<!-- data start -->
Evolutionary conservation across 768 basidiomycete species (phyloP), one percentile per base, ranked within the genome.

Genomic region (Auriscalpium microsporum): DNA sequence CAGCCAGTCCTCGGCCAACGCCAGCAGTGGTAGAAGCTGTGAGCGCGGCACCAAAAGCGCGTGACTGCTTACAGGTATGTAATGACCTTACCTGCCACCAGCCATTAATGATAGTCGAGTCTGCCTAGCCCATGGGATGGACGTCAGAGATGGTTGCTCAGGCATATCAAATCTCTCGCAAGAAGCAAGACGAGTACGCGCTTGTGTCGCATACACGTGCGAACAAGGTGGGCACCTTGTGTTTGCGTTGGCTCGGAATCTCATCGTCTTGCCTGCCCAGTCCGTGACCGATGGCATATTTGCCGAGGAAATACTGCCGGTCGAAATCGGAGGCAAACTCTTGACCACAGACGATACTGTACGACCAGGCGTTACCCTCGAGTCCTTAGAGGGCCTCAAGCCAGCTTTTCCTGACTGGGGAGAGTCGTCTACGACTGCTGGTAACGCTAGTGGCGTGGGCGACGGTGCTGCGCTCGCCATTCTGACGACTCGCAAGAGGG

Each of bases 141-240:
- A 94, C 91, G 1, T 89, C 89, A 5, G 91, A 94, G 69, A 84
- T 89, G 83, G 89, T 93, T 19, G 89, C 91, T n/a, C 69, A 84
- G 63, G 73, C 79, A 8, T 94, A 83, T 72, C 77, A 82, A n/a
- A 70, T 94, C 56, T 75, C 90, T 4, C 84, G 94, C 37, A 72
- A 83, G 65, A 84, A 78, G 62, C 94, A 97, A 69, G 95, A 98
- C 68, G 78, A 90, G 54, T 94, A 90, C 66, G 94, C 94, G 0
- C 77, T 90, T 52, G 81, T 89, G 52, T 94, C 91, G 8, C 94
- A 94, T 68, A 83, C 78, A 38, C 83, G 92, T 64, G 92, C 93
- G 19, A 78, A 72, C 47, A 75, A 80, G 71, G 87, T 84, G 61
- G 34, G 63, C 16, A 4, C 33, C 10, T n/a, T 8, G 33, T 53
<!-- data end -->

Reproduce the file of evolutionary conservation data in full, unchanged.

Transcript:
Evolutionary conservation across 768 basidiomycete species (phyloP), one percentile per base, ranked within the genome.

Genomic region (Auriscalpium microsporum): DNA sequence CAGCCAGTCCTCGGCCAACGCCAGCAGTGGTAGAAGCTGTGAGCGCGGCACCAAAAGCGCGTGACTGCTTACAGGTATGTAATGACCTTACCTGCCACCAGCCATTAATGATAGTCGAGTCTGCCTAGCCCATGGGATGGACGTCAGAGATGGTTGCTCAGGCATATCAAATCTCTCGCAAGAAGCAAGACGAGTACGCGCTTGTGTCGCATACACGTGCGAACAAGGTGGGCACCTTGTGTTTGCGTTGGCTCGGAATCTCATCGTCTTGCCTGCCCAGTCCGTGACCGATGGCATATTTGCCGAGGAAATACTGCCGGTCGAAATCGGAGGCAAACTCTTGACCACAGACGATACTGTACGACCAGGCGTTACCCTCGAGTCCTTAGAGGGCCTCAAGCCAGCTTTTCCTGACTGGGGAGAGTCGTCTACGACTGCTGGTAACGCTAGTGGCGTGGGCGACGGTGCTGCGCTCGCCATTCTGACGACTCGCAAGAGGG

Each of bases 141-240:
- A 94, C 91, G 1, T 89, C 89, A 5, G 91, A 94, G 69, A 84
- T 89, G 83, G 89, T 93, T 19, G 89, C 91, T n/a, C 69, A 84
- G 63, G 73, C 79, A 8, T 94, A 83, T 72, C 77, A 82, A n/a
- A 70, T 94, C 56, T 75, C 90, T 4, C 84, G 94, C 37, A 72
- A 83, G 65, A 84, A 78, G 62, C 94, A 97, A 69, G 95, A 98
- C 68, G 78, A 90, G 54, T 94, A 90, C 66, G 94, C 94, G 0
- C 77, T 90, T 52, G 81, T 89, G 52, T 94, C 91, G 8, C 94
- A 94, T 68, A 83, C 78, A 38, C 83, G 92, T 64, G 92, C 93
- G 19, A 78, A 72, C 47, A 75, A 80, G 71, G 87, T 84, G 61
- G 34, G 63, C 16, A 4, C 33, C 10, T n/a, T 8, G 33, T 53